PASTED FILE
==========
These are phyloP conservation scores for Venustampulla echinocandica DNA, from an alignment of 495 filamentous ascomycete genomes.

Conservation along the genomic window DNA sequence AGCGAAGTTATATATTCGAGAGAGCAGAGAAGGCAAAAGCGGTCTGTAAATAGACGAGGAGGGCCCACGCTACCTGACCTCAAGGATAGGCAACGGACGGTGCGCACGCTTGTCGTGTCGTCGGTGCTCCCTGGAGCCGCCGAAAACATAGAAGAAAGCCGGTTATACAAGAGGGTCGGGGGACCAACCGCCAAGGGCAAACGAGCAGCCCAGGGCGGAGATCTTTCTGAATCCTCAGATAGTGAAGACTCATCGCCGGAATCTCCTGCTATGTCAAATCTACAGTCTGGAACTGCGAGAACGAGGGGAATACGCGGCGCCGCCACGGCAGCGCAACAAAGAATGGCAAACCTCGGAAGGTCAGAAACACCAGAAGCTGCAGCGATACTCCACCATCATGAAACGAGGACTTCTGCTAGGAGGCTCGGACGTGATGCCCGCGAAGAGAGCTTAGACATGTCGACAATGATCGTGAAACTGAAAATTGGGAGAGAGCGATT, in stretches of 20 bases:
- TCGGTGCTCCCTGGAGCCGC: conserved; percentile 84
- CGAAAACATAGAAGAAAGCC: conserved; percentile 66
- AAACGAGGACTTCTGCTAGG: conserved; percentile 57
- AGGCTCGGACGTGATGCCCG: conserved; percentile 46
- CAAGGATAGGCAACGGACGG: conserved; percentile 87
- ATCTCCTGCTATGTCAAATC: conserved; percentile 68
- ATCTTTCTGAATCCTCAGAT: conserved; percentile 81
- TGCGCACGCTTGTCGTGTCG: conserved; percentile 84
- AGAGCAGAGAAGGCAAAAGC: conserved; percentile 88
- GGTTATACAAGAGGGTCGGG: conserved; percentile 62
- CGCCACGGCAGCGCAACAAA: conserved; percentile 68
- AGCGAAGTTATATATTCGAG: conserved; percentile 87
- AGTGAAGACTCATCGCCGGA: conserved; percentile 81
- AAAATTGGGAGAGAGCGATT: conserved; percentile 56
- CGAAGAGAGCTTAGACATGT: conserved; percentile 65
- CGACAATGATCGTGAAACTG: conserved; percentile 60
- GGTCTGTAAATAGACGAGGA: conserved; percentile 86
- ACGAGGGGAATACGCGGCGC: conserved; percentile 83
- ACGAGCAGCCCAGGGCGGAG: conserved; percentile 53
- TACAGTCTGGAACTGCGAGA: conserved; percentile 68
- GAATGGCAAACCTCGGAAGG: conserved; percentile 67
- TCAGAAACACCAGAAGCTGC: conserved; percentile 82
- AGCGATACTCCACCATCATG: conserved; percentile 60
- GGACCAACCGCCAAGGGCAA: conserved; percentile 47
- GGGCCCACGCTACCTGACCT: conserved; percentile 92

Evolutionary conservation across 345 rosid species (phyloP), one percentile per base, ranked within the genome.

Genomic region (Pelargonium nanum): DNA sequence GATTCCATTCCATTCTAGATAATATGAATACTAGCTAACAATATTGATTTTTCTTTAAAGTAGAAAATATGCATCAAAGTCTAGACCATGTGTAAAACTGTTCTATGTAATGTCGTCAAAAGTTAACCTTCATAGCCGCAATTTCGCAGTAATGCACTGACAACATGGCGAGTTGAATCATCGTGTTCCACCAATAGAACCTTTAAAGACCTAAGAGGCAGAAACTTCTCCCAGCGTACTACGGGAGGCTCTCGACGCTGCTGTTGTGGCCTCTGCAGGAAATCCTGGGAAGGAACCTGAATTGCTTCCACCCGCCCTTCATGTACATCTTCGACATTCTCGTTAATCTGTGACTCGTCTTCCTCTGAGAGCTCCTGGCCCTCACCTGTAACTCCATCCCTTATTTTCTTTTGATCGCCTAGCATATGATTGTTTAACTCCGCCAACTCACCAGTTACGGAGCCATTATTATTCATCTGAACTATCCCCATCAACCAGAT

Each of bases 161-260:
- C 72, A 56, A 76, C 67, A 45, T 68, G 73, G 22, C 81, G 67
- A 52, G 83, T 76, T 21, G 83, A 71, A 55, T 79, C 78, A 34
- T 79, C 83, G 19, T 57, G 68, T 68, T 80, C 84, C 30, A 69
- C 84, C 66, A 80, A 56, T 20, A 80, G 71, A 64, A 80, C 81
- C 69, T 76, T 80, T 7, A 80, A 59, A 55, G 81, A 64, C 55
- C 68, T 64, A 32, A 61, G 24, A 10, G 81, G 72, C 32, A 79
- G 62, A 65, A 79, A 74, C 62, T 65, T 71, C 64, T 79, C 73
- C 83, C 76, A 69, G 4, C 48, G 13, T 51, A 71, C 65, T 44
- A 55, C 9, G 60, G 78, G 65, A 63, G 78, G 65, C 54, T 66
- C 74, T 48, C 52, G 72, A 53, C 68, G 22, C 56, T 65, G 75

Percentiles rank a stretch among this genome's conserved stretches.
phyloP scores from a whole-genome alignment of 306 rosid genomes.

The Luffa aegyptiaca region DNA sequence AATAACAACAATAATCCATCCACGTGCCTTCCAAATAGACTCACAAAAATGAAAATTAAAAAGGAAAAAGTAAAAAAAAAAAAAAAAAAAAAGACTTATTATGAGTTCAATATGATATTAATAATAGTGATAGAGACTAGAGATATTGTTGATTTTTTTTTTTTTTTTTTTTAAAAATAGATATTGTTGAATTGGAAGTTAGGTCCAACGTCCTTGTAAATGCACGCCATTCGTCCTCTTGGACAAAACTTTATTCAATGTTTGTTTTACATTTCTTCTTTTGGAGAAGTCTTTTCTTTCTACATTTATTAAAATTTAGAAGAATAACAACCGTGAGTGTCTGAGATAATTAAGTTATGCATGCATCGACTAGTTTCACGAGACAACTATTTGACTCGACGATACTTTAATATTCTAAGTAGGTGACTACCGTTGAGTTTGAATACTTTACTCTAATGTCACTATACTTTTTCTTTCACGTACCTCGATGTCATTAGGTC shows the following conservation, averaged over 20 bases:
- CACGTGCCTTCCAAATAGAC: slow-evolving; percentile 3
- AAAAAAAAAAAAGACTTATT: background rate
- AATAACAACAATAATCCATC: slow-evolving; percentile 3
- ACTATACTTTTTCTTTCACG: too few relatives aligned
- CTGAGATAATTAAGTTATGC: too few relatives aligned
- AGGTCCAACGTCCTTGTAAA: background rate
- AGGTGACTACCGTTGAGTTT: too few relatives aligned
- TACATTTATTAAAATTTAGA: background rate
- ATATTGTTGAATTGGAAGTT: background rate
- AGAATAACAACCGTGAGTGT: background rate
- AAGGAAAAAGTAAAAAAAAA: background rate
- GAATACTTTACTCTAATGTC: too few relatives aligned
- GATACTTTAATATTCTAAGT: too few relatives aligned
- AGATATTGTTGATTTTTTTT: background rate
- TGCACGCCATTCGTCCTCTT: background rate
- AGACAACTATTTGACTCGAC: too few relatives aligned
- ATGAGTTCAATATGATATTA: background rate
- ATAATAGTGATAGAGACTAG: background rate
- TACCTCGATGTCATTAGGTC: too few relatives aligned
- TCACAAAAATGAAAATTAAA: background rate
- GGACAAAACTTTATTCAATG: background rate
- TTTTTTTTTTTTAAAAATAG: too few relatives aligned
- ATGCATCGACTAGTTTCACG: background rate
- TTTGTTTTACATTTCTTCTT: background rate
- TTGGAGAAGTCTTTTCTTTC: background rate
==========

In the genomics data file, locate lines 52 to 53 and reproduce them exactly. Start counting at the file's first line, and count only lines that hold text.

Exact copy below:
- ATATTGTTGAATTGGAAGTT: background rate
- AGAATAACAACCGTGAGTGT: background rate